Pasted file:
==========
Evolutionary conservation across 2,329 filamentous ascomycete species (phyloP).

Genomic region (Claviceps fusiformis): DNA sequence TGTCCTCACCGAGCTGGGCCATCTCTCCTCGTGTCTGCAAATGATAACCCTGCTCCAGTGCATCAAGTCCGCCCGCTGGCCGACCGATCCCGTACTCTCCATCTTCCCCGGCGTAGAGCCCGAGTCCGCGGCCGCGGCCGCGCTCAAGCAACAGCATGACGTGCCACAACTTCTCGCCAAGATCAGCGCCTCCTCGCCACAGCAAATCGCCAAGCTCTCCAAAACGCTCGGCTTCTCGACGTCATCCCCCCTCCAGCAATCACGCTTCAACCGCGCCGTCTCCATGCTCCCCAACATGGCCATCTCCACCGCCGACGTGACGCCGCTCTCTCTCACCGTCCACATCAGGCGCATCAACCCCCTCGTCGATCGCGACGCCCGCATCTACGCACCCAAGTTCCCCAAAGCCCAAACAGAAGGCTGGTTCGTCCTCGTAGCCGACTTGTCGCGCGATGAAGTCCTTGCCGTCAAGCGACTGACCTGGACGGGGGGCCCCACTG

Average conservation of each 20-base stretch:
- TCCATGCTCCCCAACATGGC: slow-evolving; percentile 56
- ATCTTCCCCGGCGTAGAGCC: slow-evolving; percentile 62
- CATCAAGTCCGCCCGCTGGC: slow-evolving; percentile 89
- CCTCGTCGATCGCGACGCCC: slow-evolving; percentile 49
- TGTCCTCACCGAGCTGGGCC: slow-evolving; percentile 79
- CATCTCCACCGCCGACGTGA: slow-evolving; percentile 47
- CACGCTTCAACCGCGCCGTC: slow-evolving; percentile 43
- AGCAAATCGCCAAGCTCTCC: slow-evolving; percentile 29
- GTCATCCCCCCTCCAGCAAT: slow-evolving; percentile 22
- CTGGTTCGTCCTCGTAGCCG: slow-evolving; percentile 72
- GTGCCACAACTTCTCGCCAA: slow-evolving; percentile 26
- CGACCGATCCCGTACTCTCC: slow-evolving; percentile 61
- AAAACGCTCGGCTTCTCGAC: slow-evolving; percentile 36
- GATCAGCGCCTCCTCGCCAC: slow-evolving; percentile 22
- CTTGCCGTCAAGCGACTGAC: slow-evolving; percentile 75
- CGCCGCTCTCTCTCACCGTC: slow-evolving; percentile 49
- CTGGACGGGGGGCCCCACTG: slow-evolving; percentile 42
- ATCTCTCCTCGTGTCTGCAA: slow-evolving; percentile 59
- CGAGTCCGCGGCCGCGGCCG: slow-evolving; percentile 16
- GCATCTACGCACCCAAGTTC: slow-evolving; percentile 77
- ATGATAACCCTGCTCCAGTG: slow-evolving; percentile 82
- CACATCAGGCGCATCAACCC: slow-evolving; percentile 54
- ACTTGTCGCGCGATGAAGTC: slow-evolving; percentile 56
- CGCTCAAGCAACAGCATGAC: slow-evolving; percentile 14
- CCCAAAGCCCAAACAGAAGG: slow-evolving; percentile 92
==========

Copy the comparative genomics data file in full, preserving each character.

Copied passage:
Evolutionary conservation across 2,329 filamentous ascomycete species (phyloP).

Genomic region (Claviceps fusiformis): DNA sequence TGTCCTCACCGAGCTGGGCCATCTCTCCTCGTGTCTGCAAATGATAACCCTGCTCCAGTGCATCAAGTCCGCCCGCTGGCCGACCGATCCCGTACTCTCCATCTTCCCCGGCGTAGAGCCCGAGTCCGCGGCCGCGGCCGCGCTCAAGCAACAGCATGACGTGCCACAACTTCTCGCCAAGATCAGCGCCTCCTCGCCACAGCAAATCGCCAAGCTCTCCAAAACGCTCGGCTTCTCGACGTCATCCCCCCTCCAGCAATCACGCTTCAACCGCGCCGTCTCCATGCTCCCCAACATGGCCATCTCCACCGCCGACGTGACGCCGCTCTCTCTCACCGTCCACATCAGGCGCATCAACCCCCTCGTCGATCGCGACGCCCGCATCTACGCACCCAAGTTCCCCAAAGCCCAAACAGAAGGCTGGTTCGTCCTCGTAGCCGACTTGTCGCGCGATGAAGTCCTTGCCGTCAAGCGACTGACCTGGACGGGGGGCCCCACTG

Average conservation of each 20-base stretch:
- TCCATGCTCCCCAACATGGC: slow-evolving; percentile 56
- ATCTTCCCCGGCGTAGAGCC: slow-evolving; percentile 62
- CATCAAGTCCGCCCGCTGGC: slow-evolving; percentile 89
- CCTCGTCGATCGCGACGCCC: slow-evolving; percentile 49
- TGTCCTCACCGAGCTGGGCC: slow-evolving; percentile 79
- CATCTCCACCGCCGACGTGA: slow-evolving; percentile 47
- CACGCTTCAACCGCGCCGTC: slow-evolving; percentile 43
- AGCAAATCGCCAAGCTCTCC: slow-evolving; percentile 29
- GTCATCCCCCCTCCAGCAAT: slow-evolving; percentile 22
- CTGGTTCGTCCTCGTAGCCG: slow-evolving; percentile 72
- GTGCCACAACTTCTCGCCAA: slow-evolving; percentile 26
- CGACCGATCCCGTACTCTCC: slow-evolving; percentile 61
- AAAACGCTCGGCTTCTCGAC: slow-evolving; percentile 36
- GATCAGCGCCTCCTCGCCAC: slow-evolving; percentile 22
- CTTGCCGTCAAGCGACTGAC: slow-evolving; percentile 75
- CGCCGCTCTCTCTCACCGTC: slow-evolving; percentile 49
- CTGGACGGGGGGCCCCACTG: slow-evolving; percentile 42
- ATCTCTCCTCGTGTCTGCAA: slow-evolving; percentile 59
- CGAGTCCGCGGCCGCGGCCG: slow-evolving; percentile 16
- GCATCTACGCACCCAAGTTC: slow-evolving; percentile 77
- ATGATAACCCTGCTCCAGTG: slow-evolving; percentile 82
- CACATCAGGCGCATCAACCC: slow-evolving; percentile 54
- ACTTGTCGCGCGATGAAGTC: slow-evolving; percentile 56
- CGCTCAAGCAACAGCATGAC: slow-evolving; percentile 14
- CCCAAAGCCCAAACAGAAGG: slow-evolving; percentile 92